Since the beginning of May major manufactures have announced layoffs U.S. Steel is laying off 9,000 people, Dow Chemical 1750 people, First Data Corp. 2000 (preliminary number). Thousands of oil workers were laid off this winter and spring.

Seventy percent of U.S. GDP depends on consumption. We are the nation of consumption and not production. Most U.S. manufacturing (production) jobs left to other low wage countries. We just consume what comes out of these countries. Today, Americans have less money to spend on discretionary goods and services due to soaring food and energy prices, despite “core” inflation being low by excluding those things. Democrats would argue that the best approach is to increase the minimum wage. However, job creation remains stagnant and this will only further exacerbate the underlining current economic problems. Companies, in particular small businesses, the backbone of the economy, are struggling. Government wage mandates and ObamaCare regulations costs will just mean less jobs.

In response to the financial crisis and Great Recession, the Obama administration simply re-inflated the equity bubble. President Obama proudly spoke about it at the State of the Union in 2015 “At every step, we were told our goals were misguided or too ambitious, that we would crush jobs and explode deficits. Instead, we’ve seen the fastest economic growth in over a decade, our deficits cut by two thirds, a stock market that has doubled and health care inflation at its lowest rate in 50 years. (Applause.)”

On May 6, 2015, the Chairwoman of the Federal Reserve, Janet Yellen noted dryly that the $4.5 trillion Fed balance sheet we created has led to quite high equity valuations.” The Federal Reserve has teased markets with the possibility of increasing interest rates, but this appears increasingly unlikely as the Fed will not want to kill the “recovery.” However, at some point, the Fed’s easy money policies could jeopardize the strength of the U.S. dollar, the world’s reserve currency. Currently countries around the world purchase US dollars and pay fees on their purchase of the US dollar so they could keep it in the their reserves. The world uses the U.S. Dollar as a reserve because they have confidence in the US economy.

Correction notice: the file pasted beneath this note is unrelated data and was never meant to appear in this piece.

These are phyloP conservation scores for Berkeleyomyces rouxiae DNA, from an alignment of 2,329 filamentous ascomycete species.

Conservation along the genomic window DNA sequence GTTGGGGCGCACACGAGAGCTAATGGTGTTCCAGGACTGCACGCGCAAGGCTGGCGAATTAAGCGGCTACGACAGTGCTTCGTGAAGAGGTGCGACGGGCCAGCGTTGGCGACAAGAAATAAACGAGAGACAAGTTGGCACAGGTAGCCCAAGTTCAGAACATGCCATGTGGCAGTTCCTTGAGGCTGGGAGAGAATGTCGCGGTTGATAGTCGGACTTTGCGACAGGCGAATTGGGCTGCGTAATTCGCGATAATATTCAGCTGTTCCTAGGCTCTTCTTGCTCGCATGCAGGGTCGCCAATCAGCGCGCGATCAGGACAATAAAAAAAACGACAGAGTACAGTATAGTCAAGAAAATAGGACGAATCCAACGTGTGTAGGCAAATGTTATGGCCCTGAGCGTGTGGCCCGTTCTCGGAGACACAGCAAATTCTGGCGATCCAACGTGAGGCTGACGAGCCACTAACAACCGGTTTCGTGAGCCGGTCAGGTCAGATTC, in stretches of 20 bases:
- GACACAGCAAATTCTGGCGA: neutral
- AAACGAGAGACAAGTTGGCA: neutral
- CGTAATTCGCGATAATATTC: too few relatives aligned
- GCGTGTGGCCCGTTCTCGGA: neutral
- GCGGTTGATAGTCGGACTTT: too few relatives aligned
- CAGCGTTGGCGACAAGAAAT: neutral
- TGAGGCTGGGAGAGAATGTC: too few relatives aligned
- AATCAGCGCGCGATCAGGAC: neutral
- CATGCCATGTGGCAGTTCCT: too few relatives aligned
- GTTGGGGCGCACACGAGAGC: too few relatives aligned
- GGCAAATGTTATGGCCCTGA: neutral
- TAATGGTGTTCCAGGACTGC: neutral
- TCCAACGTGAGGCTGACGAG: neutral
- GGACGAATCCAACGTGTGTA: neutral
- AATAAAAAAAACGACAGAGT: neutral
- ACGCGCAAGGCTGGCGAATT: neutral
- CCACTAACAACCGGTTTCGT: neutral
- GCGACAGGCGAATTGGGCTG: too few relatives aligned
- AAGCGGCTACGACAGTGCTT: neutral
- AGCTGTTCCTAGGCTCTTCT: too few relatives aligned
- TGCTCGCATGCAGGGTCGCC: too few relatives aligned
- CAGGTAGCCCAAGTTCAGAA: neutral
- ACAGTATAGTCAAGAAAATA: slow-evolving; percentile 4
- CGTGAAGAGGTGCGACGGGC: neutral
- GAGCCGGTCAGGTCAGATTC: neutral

The stock market bubble will burst eventually. Structural mistakes were made a long time ago when President Clinton repealed the Glass–Steagall Act that lead to “Too Big to Fail” financial institutions in 2008, and then the Democratic controlled Congress and Obama passed the Dodd-Frank law that has led to even bigger “Too Big To Fail.” The Federal Reserve generated a lot of liquidity with almost 0% interest rates via Quantitative Easing that only big corporations benefited from and not the main street. American manufacturing jobs were sold to other countries through bad trade deals.
The United States cannot spend its way out of this struggling economy. The Obama administration has doubled the national debt. Currently, it’s over $18 trillion of dollars it will take us over 398,879,561 years to pay off the US government debt  under current conditions of “low” inflation rate and average US salary $44,888.16 for fiscal year 2014 per (Social Security Administration). Or over 4,000 years to pay off if we just pay $10,000,000 per day. The total current ratio of U.S. debt to U.S. GDP is 296% that is not including $120 trillion of unfunded liabilities such as Social Security, Medicare, Medicaid, etc.

When Larry Hogan took office, he said his administration would be an “attempt to reverse the unsustainable fiscal path we have been following and break the cycle that this state has found itself in year after year.” Maybe someday the future U.S. President and Congress will show the same type of leadership as Governor Hogan.